Social media advertising: Extending your targeted reach

By Karen Murphy | August 4, 2015

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Karen Murphy

VP, Client Services

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Karen Murphy

VP, Client Services

After years of managing top accounts, Karen now leads the charge on strategic media planning and campaigns. One of our most studious FVMers, she devours webinars and whitepapers on a daily basis to deliver a fresh perspective on all things marketing. With three sons, a husband, and five nephews, she spends the rest of her time happily outnumbered by boys.

Hours of client research completed:whatever number comes after an octillion

# of conclusions jumped to:0.00

Honor-bound duties:understand client needs, finish leftovers

Only thing holding hair at bay:Aussie Sprunch spray

Care instructions:requires direct sunlight, frequent watering

LinkedIn, Twitter and Facebook are still babies. Not even teenagers. Social media appeared quickly. It was fun, but hard to trust, as your favorite platforms disappeared just as quickly as they had arrived (I’m looking at you, Friendster). Many wrote it off as a passing fad; some market trend that would people would tire of eventually. And few early adopters would have seen its business potential.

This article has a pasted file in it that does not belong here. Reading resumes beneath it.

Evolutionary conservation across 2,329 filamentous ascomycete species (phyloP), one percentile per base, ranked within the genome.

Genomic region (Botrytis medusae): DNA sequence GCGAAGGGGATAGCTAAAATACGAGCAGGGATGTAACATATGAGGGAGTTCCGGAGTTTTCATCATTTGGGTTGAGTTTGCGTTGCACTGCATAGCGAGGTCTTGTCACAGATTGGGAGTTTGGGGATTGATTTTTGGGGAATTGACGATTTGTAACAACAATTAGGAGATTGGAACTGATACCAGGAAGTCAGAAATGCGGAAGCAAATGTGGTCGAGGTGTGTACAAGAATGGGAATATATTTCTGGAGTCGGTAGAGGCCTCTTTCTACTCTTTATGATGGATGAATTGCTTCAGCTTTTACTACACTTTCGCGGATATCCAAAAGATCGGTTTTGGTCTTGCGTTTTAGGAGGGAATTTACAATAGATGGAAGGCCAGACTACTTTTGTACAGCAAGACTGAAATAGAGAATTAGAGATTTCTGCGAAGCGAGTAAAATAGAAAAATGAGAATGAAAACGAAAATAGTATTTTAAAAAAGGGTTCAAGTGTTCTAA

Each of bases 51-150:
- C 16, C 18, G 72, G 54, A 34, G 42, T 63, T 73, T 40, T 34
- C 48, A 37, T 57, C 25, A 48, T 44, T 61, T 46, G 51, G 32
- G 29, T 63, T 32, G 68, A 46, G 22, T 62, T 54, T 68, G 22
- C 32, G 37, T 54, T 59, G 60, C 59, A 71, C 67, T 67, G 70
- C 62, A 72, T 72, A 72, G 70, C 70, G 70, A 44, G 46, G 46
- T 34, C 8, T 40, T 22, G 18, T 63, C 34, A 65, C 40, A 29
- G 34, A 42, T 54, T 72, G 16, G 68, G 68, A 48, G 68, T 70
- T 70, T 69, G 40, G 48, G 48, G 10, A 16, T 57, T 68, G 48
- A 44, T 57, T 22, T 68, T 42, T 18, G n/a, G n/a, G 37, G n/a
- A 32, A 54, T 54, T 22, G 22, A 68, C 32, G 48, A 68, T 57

But growth continued, advertising opportunities were created and in 2014 social media advertising spend hit $7.71BN in N. America; 56% growth on the previous year. This year it’s predicted to break $10BN, and by 2017 it will smash $15BN. Why? Because ad dollars follow eyeballs; one third of the world’s internet users are on Facebook. And because social platforms harness incredible data to identify a myriad of audiences to target.

Yes, social media’s a great way to share helpful content, inform and engage followers, and keep your organization top of mind as a thought leader. It’s been this for a while, and improves almost on a monthly basis. LinkedIn, for example, continues to grow as it transforms from social network to B2B content publishing platform.

But here’s a thing; organic reach is not what it once was. As of a couple of years ago, Facebook updated its algorithm so brand page posts became more “relevant.” Or less visible, in that not even all followers see updates. That equals fewer interactions, leads and customers.

Even if all of your posts were visible to your entire follower base, you’d still only reach people who already know and like you enough to have hit your “follow” button at some point. Preaching to the choir, you could argue.

More than ever, utilizing social media’s real power lies in advertising and reach outside your follower-base. Here are a few reasons why.

Killer targeting

The targeting capabilities within social media advertising are simply unparalleled and go deeper than any other online digital platform. What it all means is that marketers have the opportunity to increase an ad’s relevance to users, and to know that certain demographics will receive the ad.